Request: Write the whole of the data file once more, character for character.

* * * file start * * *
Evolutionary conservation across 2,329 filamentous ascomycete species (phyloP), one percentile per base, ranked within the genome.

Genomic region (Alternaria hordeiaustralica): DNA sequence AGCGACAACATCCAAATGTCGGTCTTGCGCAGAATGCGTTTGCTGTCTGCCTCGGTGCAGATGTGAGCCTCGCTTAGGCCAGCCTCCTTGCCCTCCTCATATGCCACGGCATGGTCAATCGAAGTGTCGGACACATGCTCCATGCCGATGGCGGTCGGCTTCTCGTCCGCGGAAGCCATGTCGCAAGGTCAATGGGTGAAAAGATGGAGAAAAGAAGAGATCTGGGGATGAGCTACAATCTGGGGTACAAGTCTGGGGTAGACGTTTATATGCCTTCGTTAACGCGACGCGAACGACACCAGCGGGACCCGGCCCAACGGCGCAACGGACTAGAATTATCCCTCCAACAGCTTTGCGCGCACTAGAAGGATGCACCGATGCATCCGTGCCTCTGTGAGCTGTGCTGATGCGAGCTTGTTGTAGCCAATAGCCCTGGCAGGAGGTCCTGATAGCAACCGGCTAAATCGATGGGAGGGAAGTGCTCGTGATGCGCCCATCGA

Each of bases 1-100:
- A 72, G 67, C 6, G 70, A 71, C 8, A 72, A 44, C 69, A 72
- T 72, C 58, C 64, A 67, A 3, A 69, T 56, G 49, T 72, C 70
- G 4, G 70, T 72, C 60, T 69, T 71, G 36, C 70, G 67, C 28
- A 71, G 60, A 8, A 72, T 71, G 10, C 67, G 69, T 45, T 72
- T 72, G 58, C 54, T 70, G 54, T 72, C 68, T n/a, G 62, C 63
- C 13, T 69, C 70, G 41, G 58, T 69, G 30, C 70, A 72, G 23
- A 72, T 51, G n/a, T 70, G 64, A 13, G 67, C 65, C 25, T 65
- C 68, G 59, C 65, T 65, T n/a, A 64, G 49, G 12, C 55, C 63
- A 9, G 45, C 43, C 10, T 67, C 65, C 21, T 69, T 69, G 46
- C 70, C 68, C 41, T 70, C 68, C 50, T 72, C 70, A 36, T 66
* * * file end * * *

Evolutionary conservation across 2,329 filamentous ascomycete species (phyloP), one percentile per base, ranked within the genome.

Genomic region (Alternaria hordeiaustralica): DNA sequence AGCGACAACATCCAAATGTCGGTCTTGCGCAGAATGCGTTTGCTGTCTGCCTCGGTGCAGATGTGAGCCTCGCTTAGGCCAGCCTCCTTGCCCTCCTCATATGCCACGGCATGGTCAATCGAAGTGTCGGACACATGCTCCATGCCGATGGCGGTCGGCTTCTCGTCCGCGGAAGCCATGTCGCAAGGTCAATGGGTGAAAAGATGGAGAAAAGAAGAGATCTGGGGATGAGCTACAATCTGGGGTACAAGTCTGGGGTAGACGTTTATATGCCTTCGTTAACGCGACGCGAACGACACCAGCGGGACCCGGCCCAACGGCGCAACGGACTAGAATTATCCCTCCAACAGCTTTGCGCGCACTAGAAGGATGCACCGATGCATCCGTGCCTCTGTGAGCTGTGCTGATGCGAGCTTGTTGTAGCCAATAGCCCTGGCAGGAGGTCCTGATAGCAACCGGCTAAATCGATGGGAGGGAAGTGCTCGTGATGCGCCCATCGA

Each of bases 1-100:
- A 72, G 67, C 6, G 70, A 71, C 8, A 72, A 44, C 69, A 72
- T 72, C 58, C 64, A 67, A 3, A 69, T 56, G 49, T 72, C 70
- G 4, G 70, T 72, C 60, T 69, T 71, G 36, C 70, G 67, C 28
- A 71, G 60, A 8, A 72, T 71, G 10, C 67, G 69, T 45, T 72
- T 72, G 58, C 54, T 70, G 54, T 72, C 68, T n/a, G 62, C 63
- C 13, T 69, C 70, G 41, G 58, T 69, G 30, C 70, A 72, G 23
- A 72, T 51, G n/a, T 70, G 64, A 13, G 67, C 65, C 25, T 65
- C 68, G 59, C 65, T 65, T n/a, A 64, G 49, G 12, C 55, C 63
- A 9, G 45, C 43, C 10, T 67, C 65, C 21, T 69, T 69, G 46
- C 70, C 68, C 41, T 70, C 68, C 50, T 72, C 70, A 36, T 66